Messing around

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The latest xkcd:

The mouseover title: "And the ten minutes striking up a conversation with that strange kid in homeroom sometimes matters more than every other part of high school combined."

Perl didn't exist forty years ago, but the time that I spent messing around with the PDP-9 in Ken Stevens' lab at MIT certainly influenced the rest of my life, even though it had nothing directly to do with any classes or grades. The informal "minimum number of instructions to calculate a square root" contest had an especially big impact, even though it was way less professionally relevant than the primitive audio waveform editor that I actually succeeded in writing.

If you've got a free weekend or two, you could do a lot worse than to spend some time messing around with Python and NLTK — there's even an online book to guide you.

[Update: I note in passing that web search for "mess(ing) around with" turns up at least three classes of continuations: sex partners ("her best friend", "married women", "a guy that has a girlfriend"); technologies ("metadata", "the ASUS Eee PC", "your X Server"); and agents of potentially violent retaliation ("Jim"). In contrast, plain around-free "mess(ing) with" seems to be much more strongly biased towards the risk-of-retaliation idea. Maybe Randall Munroe left out "around" due to label spacing issues, or maybe he just thinks of "mess with" in a more harmonious sense. Or maybe the career-success value of "messing with Perl" was in fact due to the propensity of Perl to mess right back at you. ]


  1. speedwell said,

    December 19, 2008 @ 11:37 am

    And two minutes of a 40-year-old reading a language blog and saving the link to the book as a favorite may matter more than the rest of the degree she didn't get back in the 80s. Thanks :)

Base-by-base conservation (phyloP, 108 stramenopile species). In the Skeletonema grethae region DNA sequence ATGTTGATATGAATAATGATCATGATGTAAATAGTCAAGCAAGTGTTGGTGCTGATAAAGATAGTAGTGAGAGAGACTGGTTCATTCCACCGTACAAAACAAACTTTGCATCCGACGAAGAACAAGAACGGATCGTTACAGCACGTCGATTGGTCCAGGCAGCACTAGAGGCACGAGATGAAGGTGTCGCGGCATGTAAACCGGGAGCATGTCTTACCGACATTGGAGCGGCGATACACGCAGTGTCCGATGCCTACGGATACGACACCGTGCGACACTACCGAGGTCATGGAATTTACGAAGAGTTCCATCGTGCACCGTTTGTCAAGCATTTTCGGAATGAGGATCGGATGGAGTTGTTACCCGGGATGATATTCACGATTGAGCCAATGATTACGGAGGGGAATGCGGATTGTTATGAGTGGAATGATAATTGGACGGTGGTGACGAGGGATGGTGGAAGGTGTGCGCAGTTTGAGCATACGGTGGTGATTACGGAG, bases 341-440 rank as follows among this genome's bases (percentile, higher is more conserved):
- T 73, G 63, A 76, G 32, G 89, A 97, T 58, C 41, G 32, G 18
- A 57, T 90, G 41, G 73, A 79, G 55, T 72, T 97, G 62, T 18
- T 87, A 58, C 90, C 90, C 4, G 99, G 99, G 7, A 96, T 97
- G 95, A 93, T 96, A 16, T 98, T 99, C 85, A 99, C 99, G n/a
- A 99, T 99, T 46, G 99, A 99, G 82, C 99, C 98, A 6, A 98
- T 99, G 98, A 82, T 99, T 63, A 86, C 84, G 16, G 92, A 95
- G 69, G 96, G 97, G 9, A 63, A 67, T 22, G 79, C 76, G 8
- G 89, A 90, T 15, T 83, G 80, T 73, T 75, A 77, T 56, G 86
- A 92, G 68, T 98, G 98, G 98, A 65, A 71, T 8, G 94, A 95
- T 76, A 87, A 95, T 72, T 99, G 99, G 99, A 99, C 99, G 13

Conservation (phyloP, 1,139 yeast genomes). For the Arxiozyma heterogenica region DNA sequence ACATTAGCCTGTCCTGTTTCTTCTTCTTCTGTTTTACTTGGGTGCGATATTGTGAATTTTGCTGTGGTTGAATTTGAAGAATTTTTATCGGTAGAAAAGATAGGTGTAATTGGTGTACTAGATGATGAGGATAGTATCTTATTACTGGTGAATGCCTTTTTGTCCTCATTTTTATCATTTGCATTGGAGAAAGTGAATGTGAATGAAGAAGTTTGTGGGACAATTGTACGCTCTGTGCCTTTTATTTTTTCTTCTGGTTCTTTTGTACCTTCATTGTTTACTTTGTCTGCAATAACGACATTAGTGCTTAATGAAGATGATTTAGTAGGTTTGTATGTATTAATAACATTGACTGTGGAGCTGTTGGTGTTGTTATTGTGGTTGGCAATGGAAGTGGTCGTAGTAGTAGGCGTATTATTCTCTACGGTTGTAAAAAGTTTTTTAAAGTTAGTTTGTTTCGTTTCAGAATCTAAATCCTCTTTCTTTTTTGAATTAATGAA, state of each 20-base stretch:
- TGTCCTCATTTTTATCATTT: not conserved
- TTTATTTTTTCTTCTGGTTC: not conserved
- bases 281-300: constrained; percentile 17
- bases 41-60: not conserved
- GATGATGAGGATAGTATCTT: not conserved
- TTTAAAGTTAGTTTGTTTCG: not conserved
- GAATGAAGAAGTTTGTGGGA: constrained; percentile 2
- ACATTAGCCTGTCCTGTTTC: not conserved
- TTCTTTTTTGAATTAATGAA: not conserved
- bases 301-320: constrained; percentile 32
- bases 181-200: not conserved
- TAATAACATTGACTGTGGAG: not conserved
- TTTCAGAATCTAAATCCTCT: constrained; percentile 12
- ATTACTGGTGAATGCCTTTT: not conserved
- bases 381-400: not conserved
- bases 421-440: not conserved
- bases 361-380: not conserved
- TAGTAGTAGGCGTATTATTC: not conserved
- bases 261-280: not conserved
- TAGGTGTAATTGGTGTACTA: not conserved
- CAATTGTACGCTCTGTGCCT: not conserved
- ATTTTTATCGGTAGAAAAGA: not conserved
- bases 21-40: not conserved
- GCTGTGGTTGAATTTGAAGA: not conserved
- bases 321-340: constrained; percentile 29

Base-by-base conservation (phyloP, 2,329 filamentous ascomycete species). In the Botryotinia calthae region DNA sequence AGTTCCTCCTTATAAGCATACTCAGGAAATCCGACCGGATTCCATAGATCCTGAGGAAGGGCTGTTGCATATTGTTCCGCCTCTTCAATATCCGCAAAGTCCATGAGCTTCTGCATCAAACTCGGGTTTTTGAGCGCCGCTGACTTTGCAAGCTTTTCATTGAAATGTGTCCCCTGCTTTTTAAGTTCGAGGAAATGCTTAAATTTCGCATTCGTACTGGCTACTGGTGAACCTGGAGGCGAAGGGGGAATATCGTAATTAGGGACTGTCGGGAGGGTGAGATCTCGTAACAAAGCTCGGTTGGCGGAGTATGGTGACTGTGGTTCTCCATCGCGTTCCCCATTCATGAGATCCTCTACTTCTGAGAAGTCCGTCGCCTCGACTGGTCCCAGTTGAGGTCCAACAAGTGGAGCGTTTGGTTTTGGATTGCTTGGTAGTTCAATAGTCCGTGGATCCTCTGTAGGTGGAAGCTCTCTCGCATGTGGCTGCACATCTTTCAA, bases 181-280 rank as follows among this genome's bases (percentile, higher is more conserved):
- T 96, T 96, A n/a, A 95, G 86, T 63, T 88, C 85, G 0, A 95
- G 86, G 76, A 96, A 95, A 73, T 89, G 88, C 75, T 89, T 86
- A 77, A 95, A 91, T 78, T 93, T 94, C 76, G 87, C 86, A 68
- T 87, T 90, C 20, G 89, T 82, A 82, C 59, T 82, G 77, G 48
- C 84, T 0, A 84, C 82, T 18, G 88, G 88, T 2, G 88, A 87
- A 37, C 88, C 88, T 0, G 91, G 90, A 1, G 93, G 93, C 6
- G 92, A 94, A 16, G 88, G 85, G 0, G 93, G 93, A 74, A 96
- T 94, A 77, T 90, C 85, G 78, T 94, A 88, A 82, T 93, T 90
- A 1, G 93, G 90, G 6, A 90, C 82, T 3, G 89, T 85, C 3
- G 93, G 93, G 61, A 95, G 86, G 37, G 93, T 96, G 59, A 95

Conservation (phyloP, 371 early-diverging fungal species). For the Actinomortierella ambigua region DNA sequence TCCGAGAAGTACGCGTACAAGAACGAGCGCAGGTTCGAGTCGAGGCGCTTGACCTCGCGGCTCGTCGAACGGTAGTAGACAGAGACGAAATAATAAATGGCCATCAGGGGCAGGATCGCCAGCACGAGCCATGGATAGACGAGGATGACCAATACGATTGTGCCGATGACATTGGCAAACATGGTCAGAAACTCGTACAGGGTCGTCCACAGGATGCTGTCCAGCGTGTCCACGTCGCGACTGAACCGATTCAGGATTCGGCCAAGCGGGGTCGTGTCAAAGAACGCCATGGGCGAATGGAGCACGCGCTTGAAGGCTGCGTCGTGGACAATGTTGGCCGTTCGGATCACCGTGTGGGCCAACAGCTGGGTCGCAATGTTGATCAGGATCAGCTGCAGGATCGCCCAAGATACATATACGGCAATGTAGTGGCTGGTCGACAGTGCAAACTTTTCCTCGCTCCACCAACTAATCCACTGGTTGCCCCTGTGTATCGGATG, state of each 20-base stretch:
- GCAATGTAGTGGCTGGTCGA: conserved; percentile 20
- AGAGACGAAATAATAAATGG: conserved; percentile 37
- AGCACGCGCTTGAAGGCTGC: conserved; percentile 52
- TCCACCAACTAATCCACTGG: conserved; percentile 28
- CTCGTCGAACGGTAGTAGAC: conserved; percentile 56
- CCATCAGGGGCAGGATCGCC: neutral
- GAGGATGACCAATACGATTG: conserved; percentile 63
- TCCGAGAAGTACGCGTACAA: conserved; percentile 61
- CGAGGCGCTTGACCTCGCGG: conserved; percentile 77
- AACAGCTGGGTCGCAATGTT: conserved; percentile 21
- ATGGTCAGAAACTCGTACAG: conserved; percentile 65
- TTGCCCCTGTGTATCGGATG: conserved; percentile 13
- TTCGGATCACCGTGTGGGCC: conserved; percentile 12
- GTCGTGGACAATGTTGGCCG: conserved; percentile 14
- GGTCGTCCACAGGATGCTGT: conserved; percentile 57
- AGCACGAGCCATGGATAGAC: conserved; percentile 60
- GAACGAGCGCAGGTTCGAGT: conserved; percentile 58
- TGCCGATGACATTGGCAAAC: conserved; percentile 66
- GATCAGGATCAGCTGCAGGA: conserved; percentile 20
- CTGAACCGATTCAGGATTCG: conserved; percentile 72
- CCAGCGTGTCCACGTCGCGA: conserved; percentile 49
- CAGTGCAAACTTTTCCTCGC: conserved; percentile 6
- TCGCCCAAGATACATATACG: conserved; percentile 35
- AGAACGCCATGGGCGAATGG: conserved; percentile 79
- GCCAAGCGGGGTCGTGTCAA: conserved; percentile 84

2. Eli said,

    December 19, 2008 @ 12:04 pm

    Or grab O'Reilly's Learning Perl (the "Llama Book") and start learning Perl. It's still relevant today, and is quite useful.

  3. Martyn Cornell said,

    December 19, 2008 @ 12:11 pm

    Three years of a part-time MBA, and the most useful part was the two evenings learning how to use an Excel spreadsheet …

  4. kmurri said,

    December 19, 2008 @ 12:13 pm

    I was wondering who Perl is and whether she'd be fun to mess with.

    Guess we know where my priorities are.

  5. Jane said,

    December 19, 2008 @ 12:17 pm

    About 6 months ago, I spent a free weekend messing with Python and NLTK. I ended up with a little program that takes a nonfinite Spanish verb as input and spits out conjugated forms. Ever since then, I spend most of my time at work (which is, unfortunately, not related to linguistics or programming) dreaming about the grand translation programs I would surely be capable of engineering if only I had more free weekends. Alas, time is difficult to come by :(
    Anyways, if anyone out there is interested in collaborating on a Spanish/English translation program with a total newb to programming, send me an email and let's get started! –

  6. Dave Richards said,

    December 19, 2008 @ 12:19 pm

    And there I was expecting to read how the verb "matters" doesn't agree with the subject "10 minutes". Python is incredibly useful to know. Great for everything from renaming lots of files quickly to building a better Excel.

  7. Faldone said,

    December 19, 2008 @ 2:25 pm

    @ Dave Richards

    I believe, in this context, ten minutes is singular. Unless you are spending one minute each on ten distinct tasks.

  8. Pekka said,

    December 19, 2008 @ 2:27 pm

    In case you are having trouble downloading a certain file from the download page, that is because the link has a wrong version number. You can find the proper file from the Google Code site if you follow the links via the NLTK main page. I have sent an e-mail pointing this out and I hope they will correct it soon.

  9. MM said,

    March 15, 2009 @ 4:04 am

    I am finding this Python very heavy going. Am going to have to start at the beginning again after getting part way through Chapter 2 in more than a couple of weekends. I understand that some of the exercises are to be understood and others not. But I have no idea of the meaning of some of the elementary error messages, relating to what I'm looking for, where I probably have not downloaded the stuff although I had it last time I tried, and neither Google, the users' group at NLTK (which is over my head) nor the O'Reilly book Learning Python (the rat on the cover I picture as myself, the victim) help there, so there is a high frustration level. But I think starting again may help. I want to get an idea of whether it'll be more use to me than using concordance software in analysing legal texts.

  10. Messing Around : Learning Creative Learning p.6 | @DDRRNT said,

    February 16, 2013 @ 10:17 am

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